OVO Tech Blog

Need to better understand your user's behaviour? Inspect and adapt your approach

Introduction

Rosie Walker-Jones


ux

Need to better understand your user's behaviour? Inspect and adapt your approach

Posted by Rosie Walker-Jones on .
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ux

Need to better understand your user's behaviour? Inspect and adapt your approach

Posted by Rosie Walker-Jones on .

At Kaluza, our intelligent platform empowers OVO Energy’s customer care agents to help and support their customers. Focused on delivering an award-winning service, agents don’t always have the time to participate in research.

As product designers we thrive on research; our ideal world is centered upon observing and analysing real-life feedback. To reach out to busy agents without disrupting their workflow, we had to raise our game.

Why did we need to talk to agents?


We have a screen where it’s difficult to understand the difference between industry data and agent data. Industry data comes from a collection of third-party companies and industry regulators, whereas agent data is created or edited by customer care agents.

Our aim was to understand why agents needed to create or edit this data with two clear goals: informing how the platform could reconcile the data and identifying opportunities to improve the experience for agents.

To find out more we needed to talk to OVO Energy’s second-line agents. These agents are experts in their field, tasked with tackling a backlog of complex cases. Their time is precious and we were super-pleased to secure two seasoned participants for our research.

The in-depth agent interviews revealed we had a UX iceberg on our hands. The qualitative research had only just scratched the surface. Far more agents were utilising the data than we had first suspected. We needed to scale-up our learnings to pinpoint which types of agents were editing the data, how they were using it, and for what types of customer cases.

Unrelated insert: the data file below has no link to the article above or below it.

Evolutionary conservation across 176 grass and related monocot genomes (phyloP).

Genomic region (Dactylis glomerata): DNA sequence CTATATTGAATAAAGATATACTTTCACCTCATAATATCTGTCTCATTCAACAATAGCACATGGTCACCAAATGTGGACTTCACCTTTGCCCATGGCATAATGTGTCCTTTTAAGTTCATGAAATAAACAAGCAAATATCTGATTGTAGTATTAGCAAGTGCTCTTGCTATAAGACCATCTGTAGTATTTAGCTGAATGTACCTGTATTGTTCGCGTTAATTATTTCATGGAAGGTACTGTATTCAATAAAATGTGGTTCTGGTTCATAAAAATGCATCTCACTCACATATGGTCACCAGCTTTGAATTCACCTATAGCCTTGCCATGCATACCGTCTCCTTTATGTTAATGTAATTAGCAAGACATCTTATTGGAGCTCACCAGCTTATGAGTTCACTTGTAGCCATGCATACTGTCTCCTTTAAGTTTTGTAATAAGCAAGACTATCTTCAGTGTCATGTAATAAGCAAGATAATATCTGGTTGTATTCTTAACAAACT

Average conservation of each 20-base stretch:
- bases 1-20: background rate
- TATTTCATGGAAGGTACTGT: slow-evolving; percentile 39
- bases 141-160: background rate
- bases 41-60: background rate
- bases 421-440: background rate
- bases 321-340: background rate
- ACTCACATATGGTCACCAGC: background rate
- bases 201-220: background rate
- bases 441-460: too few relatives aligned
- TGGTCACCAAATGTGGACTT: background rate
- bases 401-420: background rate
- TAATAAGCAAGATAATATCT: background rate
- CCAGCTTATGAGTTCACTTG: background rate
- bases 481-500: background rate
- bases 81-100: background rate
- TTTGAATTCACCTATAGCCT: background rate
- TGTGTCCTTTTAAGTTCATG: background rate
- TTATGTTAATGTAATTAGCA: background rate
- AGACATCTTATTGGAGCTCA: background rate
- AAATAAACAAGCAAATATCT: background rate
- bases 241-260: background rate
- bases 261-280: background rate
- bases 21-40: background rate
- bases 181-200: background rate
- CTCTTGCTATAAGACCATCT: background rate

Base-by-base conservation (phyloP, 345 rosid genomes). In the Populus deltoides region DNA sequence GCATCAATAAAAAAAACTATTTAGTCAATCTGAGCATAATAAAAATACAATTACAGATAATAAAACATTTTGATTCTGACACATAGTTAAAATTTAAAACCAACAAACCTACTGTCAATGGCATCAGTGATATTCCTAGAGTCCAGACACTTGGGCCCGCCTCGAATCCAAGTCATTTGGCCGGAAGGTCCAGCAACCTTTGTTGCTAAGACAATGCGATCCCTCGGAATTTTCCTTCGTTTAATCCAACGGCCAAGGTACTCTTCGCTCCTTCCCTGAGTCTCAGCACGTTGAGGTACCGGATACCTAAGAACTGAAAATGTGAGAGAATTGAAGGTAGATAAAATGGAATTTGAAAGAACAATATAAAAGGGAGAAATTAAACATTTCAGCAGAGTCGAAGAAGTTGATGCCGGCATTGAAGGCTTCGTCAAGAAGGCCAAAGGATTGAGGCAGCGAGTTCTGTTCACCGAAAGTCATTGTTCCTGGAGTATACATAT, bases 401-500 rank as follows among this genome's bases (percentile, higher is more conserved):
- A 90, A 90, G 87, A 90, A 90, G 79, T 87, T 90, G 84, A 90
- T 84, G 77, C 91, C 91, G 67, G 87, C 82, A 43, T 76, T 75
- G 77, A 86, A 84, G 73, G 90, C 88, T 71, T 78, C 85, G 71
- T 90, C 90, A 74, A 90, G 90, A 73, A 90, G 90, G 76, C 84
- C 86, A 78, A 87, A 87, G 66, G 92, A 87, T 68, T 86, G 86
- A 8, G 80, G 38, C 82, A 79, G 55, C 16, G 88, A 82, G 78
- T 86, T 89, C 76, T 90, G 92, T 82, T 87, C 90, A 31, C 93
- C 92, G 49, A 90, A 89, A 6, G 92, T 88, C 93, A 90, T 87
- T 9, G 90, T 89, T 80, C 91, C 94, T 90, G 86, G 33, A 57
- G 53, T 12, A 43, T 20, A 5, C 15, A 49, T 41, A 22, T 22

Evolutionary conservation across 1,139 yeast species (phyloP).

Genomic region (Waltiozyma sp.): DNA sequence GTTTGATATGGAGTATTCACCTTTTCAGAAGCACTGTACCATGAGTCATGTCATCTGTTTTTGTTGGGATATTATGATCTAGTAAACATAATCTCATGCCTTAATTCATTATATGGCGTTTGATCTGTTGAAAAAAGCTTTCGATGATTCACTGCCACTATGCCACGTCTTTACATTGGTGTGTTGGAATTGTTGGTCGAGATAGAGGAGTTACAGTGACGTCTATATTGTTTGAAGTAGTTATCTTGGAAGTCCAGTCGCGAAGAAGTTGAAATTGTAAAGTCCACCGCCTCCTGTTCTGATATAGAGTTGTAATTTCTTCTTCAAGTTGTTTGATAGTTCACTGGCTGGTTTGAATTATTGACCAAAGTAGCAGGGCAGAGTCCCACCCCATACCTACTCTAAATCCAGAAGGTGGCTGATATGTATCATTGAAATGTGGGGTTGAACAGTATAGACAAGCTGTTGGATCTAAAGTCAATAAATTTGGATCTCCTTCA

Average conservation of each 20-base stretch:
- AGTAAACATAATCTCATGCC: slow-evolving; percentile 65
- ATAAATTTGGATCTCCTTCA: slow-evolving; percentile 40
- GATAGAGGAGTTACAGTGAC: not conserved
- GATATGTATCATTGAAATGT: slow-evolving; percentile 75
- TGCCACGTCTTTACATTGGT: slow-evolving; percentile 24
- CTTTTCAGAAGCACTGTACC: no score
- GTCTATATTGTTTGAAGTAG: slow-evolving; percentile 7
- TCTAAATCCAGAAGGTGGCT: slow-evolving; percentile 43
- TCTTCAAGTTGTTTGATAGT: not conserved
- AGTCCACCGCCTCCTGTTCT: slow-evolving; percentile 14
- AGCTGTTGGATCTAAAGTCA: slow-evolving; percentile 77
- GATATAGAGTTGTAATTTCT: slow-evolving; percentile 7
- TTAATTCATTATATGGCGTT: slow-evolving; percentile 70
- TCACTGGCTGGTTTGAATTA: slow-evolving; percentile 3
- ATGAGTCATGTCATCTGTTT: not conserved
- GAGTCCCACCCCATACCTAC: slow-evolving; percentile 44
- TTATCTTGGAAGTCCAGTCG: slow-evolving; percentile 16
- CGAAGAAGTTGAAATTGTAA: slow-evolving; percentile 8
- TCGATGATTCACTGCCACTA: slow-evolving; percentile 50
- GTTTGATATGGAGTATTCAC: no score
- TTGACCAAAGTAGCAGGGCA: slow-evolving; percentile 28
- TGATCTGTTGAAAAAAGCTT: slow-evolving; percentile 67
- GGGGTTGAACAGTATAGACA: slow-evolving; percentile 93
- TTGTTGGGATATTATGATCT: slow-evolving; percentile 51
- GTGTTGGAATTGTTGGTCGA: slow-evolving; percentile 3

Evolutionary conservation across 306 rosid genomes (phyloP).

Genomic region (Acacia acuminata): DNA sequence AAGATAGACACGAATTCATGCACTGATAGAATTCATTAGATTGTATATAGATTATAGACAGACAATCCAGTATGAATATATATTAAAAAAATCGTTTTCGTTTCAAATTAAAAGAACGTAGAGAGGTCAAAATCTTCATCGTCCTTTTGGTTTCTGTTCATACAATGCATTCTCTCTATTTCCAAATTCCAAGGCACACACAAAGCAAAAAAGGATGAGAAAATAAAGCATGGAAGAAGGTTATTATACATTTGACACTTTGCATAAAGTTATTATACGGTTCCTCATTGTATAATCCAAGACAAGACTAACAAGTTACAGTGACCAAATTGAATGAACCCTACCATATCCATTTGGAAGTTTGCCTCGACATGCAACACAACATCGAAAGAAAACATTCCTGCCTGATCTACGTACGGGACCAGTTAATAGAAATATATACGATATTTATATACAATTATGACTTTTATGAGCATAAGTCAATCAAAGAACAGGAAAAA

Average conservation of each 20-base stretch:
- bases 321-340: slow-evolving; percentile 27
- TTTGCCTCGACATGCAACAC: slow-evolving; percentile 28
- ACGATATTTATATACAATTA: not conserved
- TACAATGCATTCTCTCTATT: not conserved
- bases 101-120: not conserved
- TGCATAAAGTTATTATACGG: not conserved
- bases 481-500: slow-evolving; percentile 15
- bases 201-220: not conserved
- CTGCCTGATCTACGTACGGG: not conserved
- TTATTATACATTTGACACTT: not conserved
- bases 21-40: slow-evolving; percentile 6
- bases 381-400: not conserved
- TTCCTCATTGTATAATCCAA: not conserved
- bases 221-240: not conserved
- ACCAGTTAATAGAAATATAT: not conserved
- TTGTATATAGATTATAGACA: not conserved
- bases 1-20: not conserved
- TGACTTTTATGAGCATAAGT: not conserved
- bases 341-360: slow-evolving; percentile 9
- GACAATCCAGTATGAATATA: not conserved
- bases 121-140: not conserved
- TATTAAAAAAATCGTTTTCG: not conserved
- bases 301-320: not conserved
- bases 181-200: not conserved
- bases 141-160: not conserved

We now had to adapt our approach to entice as many agents as possible to share their valuable knowledge with us, without interrupting their workflow. Thanks to Kaluza’s super-smart Nebula design system, we could easily insert a system message on the screen in question.

The message informed agents that we were considering removing edit access of the data, linking to a short survey where they could raise any concerns. The survey captured data about the agents: names, emails, roles/departments, which fields they needed to edit, and any comments or questions.

Within a couple of days, over thirty agents completed our questionnaire.

The learnings were magical; the kind that user-driven dreams are made of. We now understood which groups of agents were editing the page, how they were doing it and why; in a much wider context. From these learnings, we had more questions...

We identified a star responder to our survey, an agent who provided both a wealth of information and was in a team we could approach for an in-depth interview. This took our understanding to a whole new level, validating things we had already discovered and identifying new opportunities in agent processes and training documentation.

We also reached out to our initial respondents with follow-up questions. We embedded a couple of short questions into an email with a view to learning what agents did next after editing the data. By capturing agent actions outside of the screen, any potential solution would consider the agent task as a whole, providing us with the ability to suggest automations.

When 70% of our agents responded within a couple of hours, we were blown away.

Our research meant we could spot meaningful improvements without negatively impacting the agents’ ability to resolve cases. ‘Quick-win’ opportunities were evidenced, as well as longer-term benefits.

So, although our qualitative research was helpful, our true insights and scope were unlocked by blending our approach to incorporate methodology from quantitative research.

We could now accurately calculate the impact of our work and prioritise its value accordingly. Most importantly, without disrupting agents!

Rosie Walker-Jones

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